Unfortunately, I agree with Randolph Hobler ’68 (Inbox, April 2) completely. Most agencies of the government do a good job of complying with the sections of the Whistleblower Protection Act that mandate effective education and training in the act, but they do nothing to enforce it, they don’t discipline violators of the law, and if anything, they participate in the retaliation that inevitably occurs against anyone who reports “waste, fraud, and abuse” as they are supposed to do.

On my family’s website, I’ve described what happened to my wife and me as park rangers for the National Park Service (www.schundler.net). If our “reward” for writing the inspector general’s office about abuses and waste in one small park of the National Park Service resulted in not being rehired (as we were supposed to be) and then not getting any support from anyone in the government until the Office of Special Counsel had to prosecute our case (successfully), imagine what happens in other agencies, and in cases where much more significant problems are being exposed!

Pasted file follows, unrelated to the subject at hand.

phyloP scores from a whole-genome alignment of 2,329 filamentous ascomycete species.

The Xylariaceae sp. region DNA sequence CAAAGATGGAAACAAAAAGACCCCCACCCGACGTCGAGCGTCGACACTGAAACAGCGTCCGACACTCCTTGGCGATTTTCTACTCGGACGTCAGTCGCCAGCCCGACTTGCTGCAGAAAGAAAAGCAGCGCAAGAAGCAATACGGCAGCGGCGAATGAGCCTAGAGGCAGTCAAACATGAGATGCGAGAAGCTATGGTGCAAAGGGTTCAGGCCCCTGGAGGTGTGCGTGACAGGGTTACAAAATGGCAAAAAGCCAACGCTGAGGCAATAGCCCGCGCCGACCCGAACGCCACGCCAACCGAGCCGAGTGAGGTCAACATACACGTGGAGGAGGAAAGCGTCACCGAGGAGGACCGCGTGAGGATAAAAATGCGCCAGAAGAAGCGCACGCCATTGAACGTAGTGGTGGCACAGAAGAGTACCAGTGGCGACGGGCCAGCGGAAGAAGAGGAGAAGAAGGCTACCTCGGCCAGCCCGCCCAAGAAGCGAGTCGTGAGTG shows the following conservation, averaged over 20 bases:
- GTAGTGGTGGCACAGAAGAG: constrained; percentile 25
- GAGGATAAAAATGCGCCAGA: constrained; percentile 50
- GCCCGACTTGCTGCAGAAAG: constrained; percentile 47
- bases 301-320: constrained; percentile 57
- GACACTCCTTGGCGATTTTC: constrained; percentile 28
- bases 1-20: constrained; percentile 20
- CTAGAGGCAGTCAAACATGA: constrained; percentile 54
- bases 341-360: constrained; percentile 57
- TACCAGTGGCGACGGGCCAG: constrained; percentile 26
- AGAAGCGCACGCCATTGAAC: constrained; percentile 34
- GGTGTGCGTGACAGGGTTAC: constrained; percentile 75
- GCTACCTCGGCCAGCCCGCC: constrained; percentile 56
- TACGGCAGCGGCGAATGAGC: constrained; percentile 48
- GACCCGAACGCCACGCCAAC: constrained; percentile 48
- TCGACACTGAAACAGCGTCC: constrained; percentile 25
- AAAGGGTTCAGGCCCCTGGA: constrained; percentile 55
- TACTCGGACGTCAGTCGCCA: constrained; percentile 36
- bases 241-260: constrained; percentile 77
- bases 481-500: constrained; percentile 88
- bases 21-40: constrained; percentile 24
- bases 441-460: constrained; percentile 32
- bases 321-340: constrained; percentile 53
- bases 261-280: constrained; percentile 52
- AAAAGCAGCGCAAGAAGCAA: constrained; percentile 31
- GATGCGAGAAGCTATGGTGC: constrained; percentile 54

In the final analysis, what Edward Snowden did was wrong, but what is even more wrong is a Whistleblower Protection Act that is not enforced in almost every agency of the government — which then drives people to take more drastic (and sometimes illegal) action.

Bruce E. Schundler ’70